Secondly, we pursue Christian suffering by obedience to Christ’s commands. We do this by looking at our lives, which up to a point have consisted entirely of self-gratification, and purge them of selfishness by asking, “How do I love God will all my being in this particular aspect of my life? How do I love my neighbor as myself with my present conduct?” As we ask these questions of every facet of our lives, we will begin to see areas for improvement everywhere. And if we obediently seek to remedy those discovered shortcomings, the result will always be self-denial and suffering.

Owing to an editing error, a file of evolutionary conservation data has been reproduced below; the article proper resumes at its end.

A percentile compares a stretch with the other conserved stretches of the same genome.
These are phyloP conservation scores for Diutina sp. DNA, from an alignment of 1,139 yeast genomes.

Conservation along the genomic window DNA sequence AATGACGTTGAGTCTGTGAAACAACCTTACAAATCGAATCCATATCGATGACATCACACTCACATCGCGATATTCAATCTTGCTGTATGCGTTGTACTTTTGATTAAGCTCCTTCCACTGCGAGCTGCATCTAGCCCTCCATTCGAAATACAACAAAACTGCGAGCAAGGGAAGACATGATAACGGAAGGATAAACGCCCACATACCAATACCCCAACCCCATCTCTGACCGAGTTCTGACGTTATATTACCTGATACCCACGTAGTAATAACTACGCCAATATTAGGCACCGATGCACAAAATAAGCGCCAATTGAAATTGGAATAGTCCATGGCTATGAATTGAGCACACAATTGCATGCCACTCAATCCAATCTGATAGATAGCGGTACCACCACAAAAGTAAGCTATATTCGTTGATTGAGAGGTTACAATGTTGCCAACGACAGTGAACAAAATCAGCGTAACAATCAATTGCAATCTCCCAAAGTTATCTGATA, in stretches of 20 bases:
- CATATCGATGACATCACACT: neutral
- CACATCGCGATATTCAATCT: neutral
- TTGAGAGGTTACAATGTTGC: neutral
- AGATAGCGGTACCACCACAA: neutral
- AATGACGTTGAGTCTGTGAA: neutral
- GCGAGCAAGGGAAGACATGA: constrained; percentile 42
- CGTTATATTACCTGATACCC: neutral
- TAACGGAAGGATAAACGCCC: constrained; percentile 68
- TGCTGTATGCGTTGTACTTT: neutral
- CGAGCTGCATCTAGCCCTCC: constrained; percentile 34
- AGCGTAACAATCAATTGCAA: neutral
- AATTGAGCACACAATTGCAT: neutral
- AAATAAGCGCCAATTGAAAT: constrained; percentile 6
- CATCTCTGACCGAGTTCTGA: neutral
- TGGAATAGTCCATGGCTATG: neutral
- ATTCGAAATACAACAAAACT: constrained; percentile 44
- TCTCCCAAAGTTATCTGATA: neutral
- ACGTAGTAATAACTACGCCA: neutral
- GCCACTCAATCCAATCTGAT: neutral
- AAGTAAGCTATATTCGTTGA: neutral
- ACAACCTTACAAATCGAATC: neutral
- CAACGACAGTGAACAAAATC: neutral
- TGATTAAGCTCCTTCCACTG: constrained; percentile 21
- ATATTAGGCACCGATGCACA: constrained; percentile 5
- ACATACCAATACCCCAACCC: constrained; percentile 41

A great negative example of this is the rich young ruler to whom Christ spoke in the Gospel of Matthew. He was bidden to follow Christ so that he might inherit eternal life, and the rich man claimed that he was obedient to all of the commandments of the law. Christ, however, was not deceived, and he instructed the rich man, “If you would be perfect, go, sell what you possess and give to the poor, and you will have treasure in heaven; and come, follow me” (Mt. 19:21). For in his accumulation of wealth, the rich man had not loved his neighbor as himself, for, if he had, he would not have not hoarded up for himself earthly treasures thereby neglecting the poor among him, but he would have denied himself so that he could love his neighbor as himself thereby storing up for himself treasure in heaven. As it was, however, the rich man would not suffer self-denial and abandon his love of wealth, and he therefore went away to his destruction.